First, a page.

The rewards of being real

| By: Lauren Blankenship
Lauren Blankenship

Put simply, people will know the difference.

I spend a lot of time trying to find guidelines, advice, inspiration, etc for writing content, and often times I find myself distracted by a dog video or a hopeful story. Cyberspace is slewing with writers’ personal guidelines for creating content that people enjoy, whether by some self-proclaimed wordsmith or a legitimate content genius. But that’s precisely the problem; they’re all telling you how to create it. Instead, perhaps the best writing requires a lot less creation and a lot more discovery.

1. Get out there and find real people. While the prospect of wrangling all of the people for photoshoots, interviews, etc becomes very daunting as deadlines loom closer, the payoff is so worth it. Use real names, authentic photos and attribute words to those real people and you’d be surprised by the amount of engagement. Just take a look at Getty’s advice on visual storytelling here.

2. Drop the marketing speak and talk as though you’re one with the reader. Think “you, our, we, together”. Think “powerful” instead of “robust”. Don’t just make them feel like the important one, tell them how they really ARE the important one. Make the reader the hero. When explaining what this means, I always think of the classic “How do I apply?” rather than “Application submissions” example.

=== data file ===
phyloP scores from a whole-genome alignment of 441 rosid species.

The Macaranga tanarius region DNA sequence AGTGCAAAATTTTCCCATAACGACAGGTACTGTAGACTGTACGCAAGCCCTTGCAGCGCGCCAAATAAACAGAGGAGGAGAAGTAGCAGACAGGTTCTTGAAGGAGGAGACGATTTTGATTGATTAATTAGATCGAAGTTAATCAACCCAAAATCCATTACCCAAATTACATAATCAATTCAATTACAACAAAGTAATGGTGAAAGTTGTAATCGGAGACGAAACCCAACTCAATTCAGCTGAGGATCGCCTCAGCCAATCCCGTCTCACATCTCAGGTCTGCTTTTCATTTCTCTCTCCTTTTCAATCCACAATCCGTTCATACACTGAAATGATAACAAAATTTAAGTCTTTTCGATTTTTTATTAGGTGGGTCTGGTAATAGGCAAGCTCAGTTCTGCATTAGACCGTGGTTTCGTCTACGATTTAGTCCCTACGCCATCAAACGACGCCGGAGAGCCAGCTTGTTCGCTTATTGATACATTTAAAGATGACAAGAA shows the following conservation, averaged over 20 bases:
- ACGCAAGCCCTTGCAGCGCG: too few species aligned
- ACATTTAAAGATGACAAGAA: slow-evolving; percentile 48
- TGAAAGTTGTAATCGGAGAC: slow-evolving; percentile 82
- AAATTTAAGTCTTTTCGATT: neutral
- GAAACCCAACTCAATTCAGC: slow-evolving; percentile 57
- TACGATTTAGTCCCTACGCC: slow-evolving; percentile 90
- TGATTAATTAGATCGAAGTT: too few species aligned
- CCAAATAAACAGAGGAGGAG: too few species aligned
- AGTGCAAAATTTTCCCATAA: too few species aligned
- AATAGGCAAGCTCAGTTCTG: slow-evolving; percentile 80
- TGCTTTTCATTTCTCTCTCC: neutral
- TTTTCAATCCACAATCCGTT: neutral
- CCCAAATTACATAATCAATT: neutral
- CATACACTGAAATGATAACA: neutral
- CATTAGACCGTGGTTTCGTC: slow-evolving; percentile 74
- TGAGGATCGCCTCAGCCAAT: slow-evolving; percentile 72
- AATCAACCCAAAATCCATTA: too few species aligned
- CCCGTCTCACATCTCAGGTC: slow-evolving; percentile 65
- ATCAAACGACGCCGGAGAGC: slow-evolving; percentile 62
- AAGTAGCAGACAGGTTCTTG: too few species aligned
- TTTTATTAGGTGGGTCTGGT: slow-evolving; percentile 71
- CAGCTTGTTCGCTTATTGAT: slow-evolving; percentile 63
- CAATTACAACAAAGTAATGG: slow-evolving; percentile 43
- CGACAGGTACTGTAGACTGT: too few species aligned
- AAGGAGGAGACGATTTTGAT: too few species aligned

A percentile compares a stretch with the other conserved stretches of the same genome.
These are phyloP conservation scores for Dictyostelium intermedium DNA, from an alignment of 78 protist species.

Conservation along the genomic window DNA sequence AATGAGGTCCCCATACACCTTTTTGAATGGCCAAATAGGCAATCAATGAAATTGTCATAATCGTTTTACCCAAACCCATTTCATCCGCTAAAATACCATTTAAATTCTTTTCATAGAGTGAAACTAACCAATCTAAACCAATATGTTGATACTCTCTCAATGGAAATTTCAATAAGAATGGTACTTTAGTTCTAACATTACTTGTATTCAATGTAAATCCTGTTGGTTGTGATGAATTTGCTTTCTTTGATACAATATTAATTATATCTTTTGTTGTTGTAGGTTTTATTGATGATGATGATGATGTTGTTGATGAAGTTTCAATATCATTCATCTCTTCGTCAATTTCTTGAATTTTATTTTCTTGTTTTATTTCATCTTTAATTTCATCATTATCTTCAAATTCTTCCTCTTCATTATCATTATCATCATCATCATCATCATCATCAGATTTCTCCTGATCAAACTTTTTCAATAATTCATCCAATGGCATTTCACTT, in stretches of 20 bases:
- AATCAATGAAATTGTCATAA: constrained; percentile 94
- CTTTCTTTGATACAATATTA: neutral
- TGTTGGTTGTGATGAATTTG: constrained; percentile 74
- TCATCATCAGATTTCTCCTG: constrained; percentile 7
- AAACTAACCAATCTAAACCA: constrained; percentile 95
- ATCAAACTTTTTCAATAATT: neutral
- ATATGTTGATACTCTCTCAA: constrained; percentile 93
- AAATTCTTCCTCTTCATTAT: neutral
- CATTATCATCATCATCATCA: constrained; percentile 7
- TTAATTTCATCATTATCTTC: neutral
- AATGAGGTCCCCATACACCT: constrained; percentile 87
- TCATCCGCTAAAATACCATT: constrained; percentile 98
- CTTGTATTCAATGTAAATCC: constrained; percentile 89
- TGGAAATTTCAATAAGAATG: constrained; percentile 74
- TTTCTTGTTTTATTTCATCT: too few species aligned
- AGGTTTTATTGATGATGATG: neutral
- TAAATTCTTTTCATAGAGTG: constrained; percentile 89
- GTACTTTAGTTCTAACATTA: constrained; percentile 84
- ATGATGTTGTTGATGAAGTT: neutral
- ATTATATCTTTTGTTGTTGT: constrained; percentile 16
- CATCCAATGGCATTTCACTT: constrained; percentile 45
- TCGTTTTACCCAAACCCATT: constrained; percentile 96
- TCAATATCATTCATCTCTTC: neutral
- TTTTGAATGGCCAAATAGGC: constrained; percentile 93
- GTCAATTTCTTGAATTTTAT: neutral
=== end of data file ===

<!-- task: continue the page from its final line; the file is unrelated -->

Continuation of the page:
3. Don’t worry about attracting everyone, just attract the right ones. Be very direct about what you have to offer readers. Everything goes back to authenticity–what do you want your reader to think, feel, do? Make them feel like you care about their needs (because you really do). Just keep it real.

4. Focus on a moment; make it a story. In other words, save the explaining for the classroom. I’m not particularly great at telling stories, but I have lived long enough to know that people prefer them over listening to me describe how something works. Go deep. Give them the meaty stuff that you almost think might take the content too far, not some watered-down version muddled with explanatory copy.

5. Be proud of what you’re doing; know who you are. If you believe in what you’re writing, then others will too. If you’re having trouble connecting with the person, story or work that you’re writing about, the quality of writing tends to suffer. When that happens, I’ve found it’s likely I just don’t know enough about it (because surely there’s a purpose!) The more time I’ve invested in learning about the people behind my writing, the more I care about writing something meaningful. Something I would want to read, no strings attached.

The final test: read it out loud. Does it feel right? Do you believe in it?